Keeping grass green in more ways than one with biobased controls


In Indiana, Purdue University researchers and the USDA Agricultural Research Service found that a fungus called Metarhizium brunneum, does a great job of killing the pesky “white grubs” that eat turf grass roots on lawns and especially golf courses. The white grubs eat the roots of the grass turning it brown or even turning spots completely barren.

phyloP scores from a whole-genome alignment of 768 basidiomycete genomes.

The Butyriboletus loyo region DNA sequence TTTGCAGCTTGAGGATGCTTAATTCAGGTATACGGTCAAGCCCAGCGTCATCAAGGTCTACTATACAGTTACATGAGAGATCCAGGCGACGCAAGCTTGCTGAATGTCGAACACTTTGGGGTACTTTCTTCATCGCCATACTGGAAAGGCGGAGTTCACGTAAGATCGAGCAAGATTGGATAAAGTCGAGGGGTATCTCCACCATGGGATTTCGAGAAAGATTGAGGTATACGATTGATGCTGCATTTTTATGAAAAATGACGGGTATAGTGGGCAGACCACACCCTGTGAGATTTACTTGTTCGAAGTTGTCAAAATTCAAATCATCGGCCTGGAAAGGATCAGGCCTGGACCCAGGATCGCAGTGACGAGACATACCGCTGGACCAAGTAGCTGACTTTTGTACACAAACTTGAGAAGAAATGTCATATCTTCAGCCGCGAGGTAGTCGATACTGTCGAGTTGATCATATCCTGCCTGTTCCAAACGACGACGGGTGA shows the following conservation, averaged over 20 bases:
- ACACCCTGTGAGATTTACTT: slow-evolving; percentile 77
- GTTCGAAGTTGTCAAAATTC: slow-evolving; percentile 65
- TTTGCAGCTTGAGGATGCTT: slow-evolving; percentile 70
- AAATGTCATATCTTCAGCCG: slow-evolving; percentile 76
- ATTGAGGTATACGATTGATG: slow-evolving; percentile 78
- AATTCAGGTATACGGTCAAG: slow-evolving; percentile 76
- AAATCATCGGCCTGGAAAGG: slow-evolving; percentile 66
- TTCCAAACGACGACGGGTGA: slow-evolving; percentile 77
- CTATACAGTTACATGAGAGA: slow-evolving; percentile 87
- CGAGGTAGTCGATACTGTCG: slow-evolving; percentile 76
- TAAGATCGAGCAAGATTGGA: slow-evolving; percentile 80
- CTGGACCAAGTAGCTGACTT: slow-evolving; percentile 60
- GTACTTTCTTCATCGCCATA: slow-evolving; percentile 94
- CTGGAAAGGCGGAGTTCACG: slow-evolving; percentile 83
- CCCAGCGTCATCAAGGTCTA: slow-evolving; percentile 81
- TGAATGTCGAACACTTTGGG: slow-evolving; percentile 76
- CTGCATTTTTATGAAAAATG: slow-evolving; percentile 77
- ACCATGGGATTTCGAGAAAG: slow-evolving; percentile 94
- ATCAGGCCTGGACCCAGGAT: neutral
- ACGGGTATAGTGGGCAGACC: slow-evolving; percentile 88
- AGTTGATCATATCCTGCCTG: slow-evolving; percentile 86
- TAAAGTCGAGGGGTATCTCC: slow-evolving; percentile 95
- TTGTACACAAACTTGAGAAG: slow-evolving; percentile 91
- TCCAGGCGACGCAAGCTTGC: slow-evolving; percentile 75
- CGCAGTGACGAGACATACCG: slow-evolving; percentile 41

The researchers’ solution is a bio-based clay granule consisting of fungus created through “liquid culture fermentation” that, depending on the rates applied, killed about 50% to 70% of the grubs within 7 to 10 days. While a chemical based insecticide killed them faster and killed about 95% of the grubs, they found the long-term application didn’t fare as well. The bio-based fungus application was able to kill more of the larger grubs in the fall than the insecticide, which didn’t seem to work as well with the cooler temperatures. The fungus based application also differs from regular insecticide in that it only targets white grubs and other insect turf eaters and does not harm other wildlife, animals or humans.